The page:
Sight Search

The Nature of Liability & Diving

In this Blog, we take a look at the foundational legal principles in relation to scuba diving on which any civil claim would be adjudicated: inherent risk, negligence and duty to take care.
The recent creation of a legal network for DAN members continues to generate interest and discussion. Many divers and diving businesses have already told us that they are delighted to be able to forward us the really tough questions they never knew who to ask before.

Still, some keep asking us to explain what the actual purpose of DAN Legal Net is. To understand this answer, we must start from the perspective of DAN itself and its role in the diving industry. DAN fulfils a very unique and multi-faceted function in the community it serves: it raises awareness of both the pleasure and the potential hazards of diving, it serves individual divers and diving businesses, and it addresses the needs of the injured as well as those with a duty to serve them. However, DAN is not a statutory or enforcing agency. Therefore, the primary objective of DAN is offering the most accurate, constructive and relevant advice and assistance, irrespective of the circumstances, within the mandate of its mission. Sometimes the assistance may take on the form of transport to a recompression facility. At other times, it might be providing advice on how to best manage the consequences of a diving accident. As such, the goal of DAN’s Legal Net is to provide precautionary and preparatory information on how to stay out of trouble, as a diver and as a diving business, so as to establish a wholesome culture of safety consciousness and shared responsibility, and to provide information on what to do if things do go wrong, so as to encourage fairness and honesty. In summary, the objective of DAN Legal Net is to provide assistance and information of a legal nature in matters related to diving and hence to try to reduce the unnecessary anguish or anxiety that often follows legal issues. The rest is up to the respective parties involved.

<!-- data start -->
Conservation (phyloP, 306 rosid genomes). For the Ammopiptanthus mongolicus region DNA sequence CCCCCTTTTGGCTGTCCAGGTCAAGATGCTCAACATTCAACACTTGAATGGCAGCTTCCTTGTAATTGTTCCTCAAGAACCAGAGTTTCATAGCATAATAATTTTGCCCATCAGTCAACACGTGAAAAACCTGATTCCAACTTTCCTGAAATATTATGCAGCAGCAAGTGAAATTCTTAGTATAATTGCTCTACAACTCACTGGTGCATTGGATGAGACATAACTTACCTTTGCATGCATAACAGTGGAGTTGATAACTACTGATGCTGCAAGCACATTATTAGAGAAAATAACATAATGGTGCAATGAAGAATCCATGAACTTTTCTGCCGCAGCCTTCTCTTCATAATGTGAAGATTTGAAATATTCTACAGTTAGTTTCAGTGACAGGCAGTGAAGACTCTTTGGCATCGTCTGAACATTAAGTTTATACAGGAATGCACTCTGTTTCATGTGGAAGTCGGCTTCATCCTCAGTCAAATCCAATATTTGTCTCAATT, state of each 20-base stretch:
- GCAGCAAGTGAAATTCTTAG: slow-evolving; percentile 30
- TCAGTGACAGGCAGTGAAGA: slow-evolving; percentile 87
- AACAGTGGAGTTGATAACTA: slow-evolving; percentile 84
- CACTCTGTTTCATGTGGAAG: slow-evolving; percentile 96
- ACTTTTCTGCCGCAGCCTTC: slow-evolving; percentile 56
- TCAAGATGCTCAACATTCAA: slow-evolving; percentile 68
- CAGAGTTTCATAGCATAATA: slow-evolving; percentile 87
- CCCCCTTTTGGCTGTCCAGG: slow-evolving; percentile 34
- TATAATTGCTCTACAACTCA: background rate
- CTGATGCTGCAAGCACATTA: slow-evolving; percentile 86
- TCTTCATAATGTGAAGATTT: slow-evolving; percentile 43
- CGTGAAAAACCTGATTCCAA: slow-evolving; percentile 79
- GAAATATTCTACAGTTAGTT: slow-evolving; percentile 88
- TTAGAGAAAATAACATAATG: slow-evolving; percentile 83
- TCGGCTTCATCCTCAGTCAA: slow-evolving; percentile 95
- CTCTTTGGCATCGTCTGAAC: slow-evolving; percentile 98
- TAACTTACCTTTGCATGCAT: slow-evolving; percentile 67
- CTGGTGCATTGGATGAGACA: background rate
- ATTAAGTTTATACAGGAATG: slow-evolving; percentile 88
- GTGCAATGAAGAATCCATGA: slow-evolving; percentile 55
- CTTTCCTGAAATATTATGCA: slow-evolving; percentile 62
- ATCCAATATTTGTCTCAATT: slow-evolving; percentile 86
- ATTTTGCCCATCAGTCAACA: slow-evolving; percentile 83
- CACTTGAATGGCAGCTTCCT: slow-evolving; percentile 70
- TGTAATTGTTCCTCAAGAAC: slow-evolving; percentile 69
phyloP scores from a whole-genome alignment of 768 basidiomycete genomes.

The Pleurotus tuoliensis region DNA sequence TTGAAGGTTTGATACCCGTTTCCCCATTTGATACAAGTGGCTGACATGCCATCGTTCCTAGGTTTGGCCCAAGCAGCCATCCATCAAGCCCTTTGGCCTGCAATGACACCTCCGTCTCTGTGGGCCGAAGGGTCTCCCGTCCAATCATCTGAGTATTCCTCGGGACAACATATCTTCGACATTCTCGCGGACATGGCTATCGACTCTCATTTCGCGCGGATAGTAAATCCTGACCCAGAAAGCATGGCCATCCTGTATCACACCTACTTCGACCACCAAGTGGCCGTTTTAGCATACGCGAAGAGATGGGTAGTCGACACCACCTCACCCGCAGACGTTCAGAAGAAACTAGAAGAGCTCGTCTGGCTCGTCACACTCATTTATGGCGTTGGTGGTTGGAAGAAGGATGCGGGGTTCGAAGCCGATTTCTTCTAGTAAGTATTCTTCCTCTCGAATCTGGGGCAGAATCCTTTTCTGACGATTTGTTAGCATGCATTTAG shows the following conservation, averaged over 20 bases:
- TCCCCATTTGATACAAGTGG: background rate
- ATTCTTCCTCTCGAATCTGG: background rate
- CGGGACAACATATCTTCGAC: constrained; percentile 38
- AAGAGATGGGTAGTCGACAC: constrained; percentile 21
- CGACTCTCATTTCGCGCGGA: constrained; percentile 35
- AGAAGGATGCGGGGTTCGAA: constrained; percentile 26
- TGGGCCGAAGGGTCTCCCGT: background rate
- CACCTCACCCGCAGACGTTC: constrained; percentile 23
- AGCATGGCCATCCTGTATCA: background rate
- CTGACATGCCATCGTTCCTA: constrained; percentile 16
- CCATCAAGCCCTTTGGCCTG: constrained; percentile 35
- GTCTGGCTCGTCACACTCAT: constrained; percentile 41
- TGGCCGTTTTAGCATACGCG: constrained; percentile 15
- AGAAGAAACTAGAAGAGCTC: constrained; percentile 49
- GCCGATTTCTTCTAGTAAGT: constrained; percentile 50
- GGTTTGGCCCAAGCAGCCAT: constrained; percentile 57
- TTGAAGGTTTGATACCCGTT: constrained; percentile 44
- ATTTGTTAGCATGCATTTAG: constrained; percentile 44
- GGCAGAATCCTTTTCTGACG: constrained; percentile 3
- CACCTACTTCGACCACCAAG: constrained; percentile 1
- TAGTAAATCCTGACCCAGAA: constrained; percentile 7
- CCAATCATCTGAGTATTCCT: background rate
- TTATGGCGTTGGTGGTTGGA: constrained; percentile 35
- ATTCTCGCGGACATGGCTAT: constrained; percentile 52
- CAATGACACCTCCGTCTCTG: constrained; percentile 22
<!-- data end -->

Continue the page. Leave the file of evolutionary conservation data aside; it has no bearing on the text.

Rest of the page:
DAN Legal Net is intended as a complimentary advisory service to DAN members, whether they are recreational, professional or even business members, to provide the initial guidance or advice as to whether the member is in need of appointed legal counsel. If the DAN legal team advises you to get legal counsel, they will also be able to provide some recommendations (referrals) should you need this.
Who carries the can?